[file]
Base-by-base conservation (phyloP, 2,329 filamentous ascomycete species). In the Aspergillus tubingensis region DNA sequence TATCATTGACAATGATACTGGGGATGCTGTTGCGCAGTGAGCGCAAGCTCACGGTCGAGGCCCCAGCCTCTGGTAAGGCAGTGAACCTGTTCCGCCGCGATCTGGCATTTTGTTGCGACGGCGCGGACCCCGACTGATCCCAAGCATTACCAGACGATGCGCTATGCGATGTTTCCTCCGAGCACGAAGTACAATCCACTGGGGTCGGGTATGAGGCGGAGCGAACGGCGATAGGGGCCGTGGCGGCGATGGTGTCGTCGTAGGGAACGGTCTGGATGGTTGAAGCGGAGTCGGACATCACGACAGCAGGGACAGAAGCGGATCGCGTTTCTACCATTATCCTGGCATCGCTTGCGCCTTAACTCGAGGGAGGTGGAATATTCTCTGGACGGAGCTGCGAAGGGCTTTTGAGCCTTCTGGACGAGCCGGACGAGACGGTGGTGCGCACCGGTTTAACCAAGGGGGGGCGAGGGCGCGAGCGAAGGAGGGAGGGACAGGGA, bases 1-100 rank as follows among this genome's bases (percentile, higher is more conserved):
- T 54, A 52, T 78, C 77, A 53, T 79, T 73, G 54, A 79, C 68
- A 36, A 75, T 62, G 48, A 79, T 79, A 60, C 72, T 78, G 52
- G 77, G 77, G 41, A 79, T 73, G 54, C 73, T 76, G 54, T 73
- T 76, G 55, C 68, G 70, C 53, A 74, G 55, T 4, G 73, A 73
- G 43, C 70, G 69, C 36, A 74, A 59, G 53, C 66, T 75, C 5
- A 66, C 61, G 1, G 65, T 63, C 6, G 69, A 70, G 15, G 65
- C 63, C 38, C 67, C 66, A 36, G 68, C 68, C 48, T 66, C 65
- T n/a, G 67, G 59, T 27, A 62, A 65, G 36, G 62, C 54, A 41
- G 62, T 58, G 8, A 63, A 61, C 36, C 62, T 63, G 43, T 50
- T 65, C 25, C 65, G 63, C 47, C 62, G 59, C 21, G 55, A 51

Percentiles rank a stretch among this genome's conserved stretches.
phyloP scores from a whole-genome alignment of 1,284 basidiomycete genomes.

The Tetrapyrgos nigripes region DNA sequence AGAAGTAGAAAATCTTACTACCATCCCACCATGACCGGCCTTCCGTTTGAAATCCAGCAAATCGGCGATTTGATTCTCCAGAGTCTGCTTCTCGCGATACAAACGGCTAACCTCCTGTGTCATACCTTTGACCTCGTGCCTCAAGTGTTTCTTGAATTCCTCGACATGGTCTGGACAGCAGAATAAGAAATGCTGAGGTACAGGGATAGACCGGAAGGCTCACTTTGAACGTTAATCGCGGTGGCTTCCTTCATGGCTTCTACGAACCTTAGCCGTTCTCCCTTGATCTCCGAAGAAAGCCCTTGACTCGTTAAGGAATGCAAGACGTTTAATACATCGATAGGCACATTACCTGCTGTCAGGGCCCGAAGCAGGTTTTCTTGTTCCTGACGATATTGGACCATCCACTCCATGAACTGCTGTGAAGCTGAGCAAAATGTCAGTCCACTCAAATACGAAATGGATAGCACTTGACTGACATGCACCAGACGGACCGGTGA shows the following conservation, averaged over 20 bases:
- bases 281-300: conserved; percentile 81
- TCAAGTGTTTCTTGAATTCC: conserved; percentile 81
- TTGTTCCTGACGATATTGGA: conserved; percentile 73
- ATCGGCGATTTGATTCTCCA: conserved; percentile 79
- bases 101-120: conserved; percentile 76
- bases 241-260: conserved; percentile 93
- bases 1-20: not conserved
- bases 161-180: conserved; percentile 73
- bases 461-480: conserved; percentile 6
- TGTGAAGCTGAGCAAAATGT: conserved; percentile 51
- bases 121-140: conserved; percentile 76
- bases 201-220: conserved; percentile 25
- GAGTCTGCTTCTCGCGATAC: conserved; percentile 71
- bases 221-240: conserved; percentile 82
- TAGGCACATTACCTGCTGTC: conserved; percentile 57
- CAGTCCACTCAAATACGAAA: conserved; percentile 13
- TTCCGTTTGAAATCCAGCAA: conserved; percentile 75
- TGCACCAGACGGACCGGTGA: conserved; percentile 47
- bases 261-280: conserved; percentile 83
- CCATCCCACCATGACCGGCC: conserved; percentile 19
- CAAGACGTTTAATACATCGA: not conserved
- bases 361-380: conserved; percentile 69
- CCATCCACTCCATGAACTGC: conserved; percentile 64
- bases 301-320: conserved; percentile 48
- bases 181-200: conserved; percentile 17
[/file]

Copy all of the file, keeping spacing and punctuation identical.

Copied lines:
Base-by-base conservation (phyloP, 2,329 filamentous ascomycete species). In the Aspergillus tubingensis region DNA sequence TATCATTGACAATGATACTGGGGATGCTGTTGCGCAGTGAGCGCAAGCTCACGGTCGAGGCCCCAGCCTCTGGTAAGGCAGTGAACCTGTTCCGCCGCGATCTGGCATTTTGTTGCGACGGCGCGGACCCCGACTGATCCCAAGCATTACCAGACGATGCGCTATGCGATGTTTCCTCCGAGCACGAAGTACAATCCACTGGGGTCGGGTATGAGGCGGAGCGAACGGCGATAGGGGCCGTGGCGGCGATGGTGTCGTCGTAGGGAACGGTCTGGATGGTTGAAGCGGAGTCGGACATCACGACAGCAGGGACAGAAGCGGATCGCGTTTCTACCATTATCCTGGCATCGCTTGCGCCTTAACTCGAGGGAGGTGGAATATTCTCTGGACGGAGCTGCGAAGGGCTTTTGAGCCTTCTGGACGAGCCGGACGAGACGGTGGTGCGCACCGGTTTAACCAAGGGGGGGCGAGGGCGCGAGCGAAGGAGGGAGGGACAGGGA, bases 1-100 rank as follows among this genome's bases (percentile, higher is more conserved):
- T 54, A 52, T 78, C 77, A 53, T 79, T 73, G 54, A 79, C 68
- A 36, A 75, T 62, G 48, A 79, T 79, A 60, C 72, T 78, G 52
- G 77, G 77, G 41, A 79, T 73, G 54, C 73, T 76, G 54, T 73
- T 76, G 55, C 68, G 70, C 53, A 74, G 55, T 4, G 73, A 73
- G 43, C 70, G 69, C 36, A 74, A 59, G 53, C 66, T 75, C 5
- A 66, C 61, G 1, G 65, T 63, C 6, G 69, A 70, G 15, G 65
- C 63, C 38, C 67, C 66, A 36, G 68, C 68, C 48, T 66, C 65
- T n/a, G 67, G 59, T 27, A 62, A 65, G 36, G 62, C 54, A 41
- G 62, T 58, G 8, A 63, A 61, C 36, C 62, T 63, G 43, T 50
- T 65, C 25, C 65, G 63, C 47, C 62, G 59, C 21, G 55, A 51

Percentiles rank a stretch among this genome's conserved stretches.
phyloP scores from a whole-genome alignment of 1,284 basidiomycete genomes.

The Tetrapyrgos nigripes region DNA sequence AGAAGTAGAAAATCTTACTACCATCCCACCATGACCGGCCTTCCGTTTGAAATCCAGCAAATCGGCGATTTGATTCTCCAGAGTCTGCTTCTCGCGATACAAACGGCTAACCTCCTGTGTCATACCTTTGACCTCGTGCCTCAAGTGTTTCTTGAATTCCTCGACATGGTCTGGACAGCAGAATAAGAAATGCTGAGGTACAGGGATAGACCGGAAGGCTCACTTTGAACGTTAATCGCGGTGGCTTCCTTCATGGCTTCTACGAACCTTAGCCGTTCTCCCTTGATCTCCGAAGAAAGCCCTTGACTCGTTAAGGAATGCAAGACGTTTAATACATCGATAGGCACATTACCTGCTGTCAGGGCCCGAAGCAGGTTTTCTTGTTCCTGACGATATTGGACCATCCACTCCATGAACTGCTGTGAAGCTGAGCAAAATGTCAGTCCACTCAAATACGAAATGGATAGCACTTGACTGACATGCACCAGACGGACCGGTGA shows the following conservation, averaged over 20 bases:
- bases 281-300: conserved; percentile 81
- TCAAGTGTTTCTTGAATTCC: conserved; percentile 81
- TTGTTCCTGACGATATTGGA: conserved; percentile 73
- ATCGGCGATTTGATTCTCCA: conserved; percentile 79
- bases 101-120: conserved; percentile 76
- bases 241-260: conserved; percentile 93
- bases 1-20: not conserved
- bases 161-180: conserved; percentile 73
- bases 461-480: conserved; percentile 6
- TGTGAAGCTGAGCAAAATGT: conserved; percentile 51
- bases 121-140: conserved; percentile 76
- bases 201-220: conserved; percentile 25
- GAGTCTGCTTCTCGCGATAC: conserved; percentile 71
- bases 221-240: conserved; percentile 82
- TAGGCACATTACCTGCTGTC: conserved; percentile 57
- CAGTCCACTCAAATACGAAA: conserved; percentile 13
- TTCCGTTTGAAATCCAGCAA: conserved; percentile 75
- TGCACCAGACGGACCGGTGA: conserved; percentile 47
- bases 261-280: conserved; percentile 83
- CCATCCCACCATGACCGGCC: conserved; percentile 19
- CAAGACGTTTAATACATCGA: not conserved
- bases 361-380: conserved; percentile 69
- CCATCCACTCCATGAACTGC: conserved; percentile 64
- bases 301-320: conserved; percentile 48
- bases 181-200: conserved; percentile 17